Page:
- Strengthen passwords and authentication. Sometimes the simplest way to safeguard your data is to use stronger passwords. This may be annoying, but creating a unique password that combines letters, symbols, and numbers, makes them more difficult to hack. You can also use multi-factor authentication to strengthen your online accounts and make them more challenging to hack.
- Educate family members on cybersecurity best practices. If you live in a household with other family members, it’s a good idea to make sure they know how to recognize or avoid potential cyber threats. With children especially, it’s a good idea to take time to teach them about safe online behavior. If you use a shared network or even shared devices, you may want to make sure that you sign out of any website that requires a login when you aren’t personally using them.
Dealing with cybersecurity incidents
Dealing with a cybersecurity incident is probably not at the top of your bucket list, but chances are pretty good that you will have to run that particular gauntlet at some point. As such, it pays to know what you need to do to handle the situation when it arises. Here is a quick look at the steps you will need to take to mitigate the potential impact of a cybersecurity threat:
- Respond immediately. Cyber attacks won’t resolve themselves if left alone — time is usually of the essence in this situation. By disconnecting the affected device from your network, for example, you can keep the potential damage to a minimum and reduce its spread. If your online banking or credit card accounts have been hacked, you first need to freeze the account and then report the issue to the bank or credit card provider.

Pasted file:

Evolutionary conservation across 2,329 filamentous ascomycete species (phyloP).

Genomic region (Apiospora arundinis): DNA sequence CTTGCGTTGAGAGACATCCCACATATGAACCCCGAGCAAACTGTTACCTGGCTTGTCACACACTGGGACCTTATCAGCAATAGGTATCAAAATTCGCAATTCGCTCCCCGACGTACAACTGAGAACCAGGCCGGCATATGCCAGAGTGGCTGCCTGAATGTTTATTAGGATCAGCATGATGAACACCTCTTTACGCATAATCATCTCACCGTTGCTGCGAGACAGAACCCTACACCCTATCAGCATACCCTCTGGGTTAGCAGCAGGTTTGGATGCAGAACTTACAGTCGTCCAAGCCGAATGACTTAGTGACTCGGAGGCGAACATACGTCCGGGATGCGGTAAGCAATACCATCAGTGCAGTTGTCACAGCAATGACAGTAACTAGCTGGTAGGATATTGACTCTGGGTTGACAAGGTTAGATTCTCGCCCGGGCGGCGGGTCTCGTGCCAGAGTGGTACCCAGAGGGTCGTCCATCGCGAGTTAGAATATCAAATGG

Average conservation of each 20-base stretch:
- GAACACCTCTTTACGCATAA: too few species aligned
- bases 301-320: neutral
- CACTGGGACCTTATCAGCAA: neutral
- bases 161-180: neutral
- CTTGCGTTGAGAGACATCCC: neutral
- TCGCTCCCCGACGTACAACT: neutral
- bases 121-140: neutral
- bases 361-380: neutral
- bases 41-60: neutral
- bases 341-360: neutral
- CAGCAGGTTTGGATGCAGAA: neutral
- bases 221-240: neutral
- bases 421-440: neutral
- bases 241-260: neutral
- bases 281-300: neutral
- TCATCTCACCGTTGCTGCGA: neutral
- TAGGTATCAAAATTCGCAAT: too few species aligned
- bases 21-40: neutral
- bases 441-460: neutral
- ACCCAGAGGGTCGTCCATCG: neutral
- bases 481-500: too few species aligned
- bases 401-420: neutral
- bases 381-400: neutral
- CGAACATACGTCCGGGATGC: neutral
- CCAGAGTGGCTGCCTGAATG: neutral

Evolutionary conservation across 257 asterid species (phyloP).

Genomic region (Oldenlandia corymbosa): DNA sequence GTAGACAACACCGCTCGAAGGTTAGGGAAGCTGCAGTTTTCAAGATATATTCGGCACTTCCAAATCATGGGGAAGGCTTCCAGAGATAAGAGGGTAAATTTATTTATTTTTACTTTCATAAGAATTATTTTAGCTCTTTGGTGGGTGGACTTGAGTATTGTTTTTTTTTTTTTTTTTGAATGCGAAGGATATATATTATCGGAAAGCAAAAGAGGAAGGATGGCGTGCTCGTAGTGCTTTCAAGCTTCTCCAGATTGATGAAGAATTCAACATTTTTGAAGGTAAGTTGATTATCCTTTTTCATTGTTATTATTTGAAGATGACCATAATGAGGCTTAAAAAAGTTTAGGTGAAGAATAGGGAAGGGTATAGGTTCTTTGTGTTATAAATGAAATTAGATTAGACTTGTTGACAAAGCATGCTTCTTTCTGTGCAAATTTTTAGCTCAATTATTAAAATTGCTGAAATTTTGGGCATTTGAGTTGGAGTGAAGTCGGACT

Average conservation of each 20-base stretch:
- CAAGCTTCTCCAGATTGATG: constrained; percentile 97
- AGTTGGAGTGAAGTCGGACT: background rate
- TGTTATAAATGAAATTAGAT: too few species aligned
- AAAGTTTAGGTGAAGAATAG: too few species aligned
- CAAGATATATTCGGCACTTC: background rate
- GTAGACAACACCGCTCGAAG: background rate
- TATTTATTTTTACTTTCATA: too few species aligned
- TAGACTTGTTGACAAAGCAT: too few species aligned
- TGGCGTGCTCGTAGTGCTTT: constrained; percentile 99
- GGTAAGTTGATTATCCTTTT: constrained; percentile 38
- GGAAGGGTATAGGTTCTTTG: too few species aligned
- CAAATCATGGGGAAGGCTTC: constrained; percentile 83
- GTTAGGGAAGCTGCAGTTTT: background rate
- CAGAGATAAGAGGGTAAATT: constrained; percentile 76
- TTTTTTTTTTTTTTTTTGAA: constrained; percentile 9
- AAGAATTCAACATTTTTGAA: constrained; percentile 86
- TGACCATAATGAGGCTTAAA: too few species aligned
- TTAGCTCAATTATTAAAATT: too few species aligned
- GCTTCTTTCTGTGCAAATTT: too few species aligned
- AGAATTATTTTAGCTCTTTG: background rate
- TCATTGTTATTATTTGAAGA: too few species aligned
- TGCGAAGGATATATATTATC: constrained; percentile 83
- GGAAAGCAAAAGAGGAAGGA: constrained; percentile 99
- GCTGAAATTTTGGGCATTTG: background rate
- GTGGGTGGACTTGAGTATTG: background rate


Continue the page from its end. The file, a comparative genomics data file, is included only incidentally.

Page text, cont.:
- Contact your insurance provider. If you have personal cyber insurance, the next thing you will need to do is report the incident to your insurance provider and start the process of making a claim. This way, you can be reimbursed for any financial losses and get expert help in recovering and protecting your data.
- Document the incident. Aside from filing a claim with your insurance provider, it’s a good idea to document the incident as completely as possible. Make notes about the nature of the incident, what was affected, the impact of the incident, what action was taken and what losses were incurred as a result. This documentation will help you to secure reimbursement through your insurance.
- Seek expert assistance. Most people aren’t cybersecurity experts — if this sounds like you, then it’s a good idea to engage cybersecurity professionals to investigate, contain and mitigate the effects of the incident so that they cause the minimum amount of damage.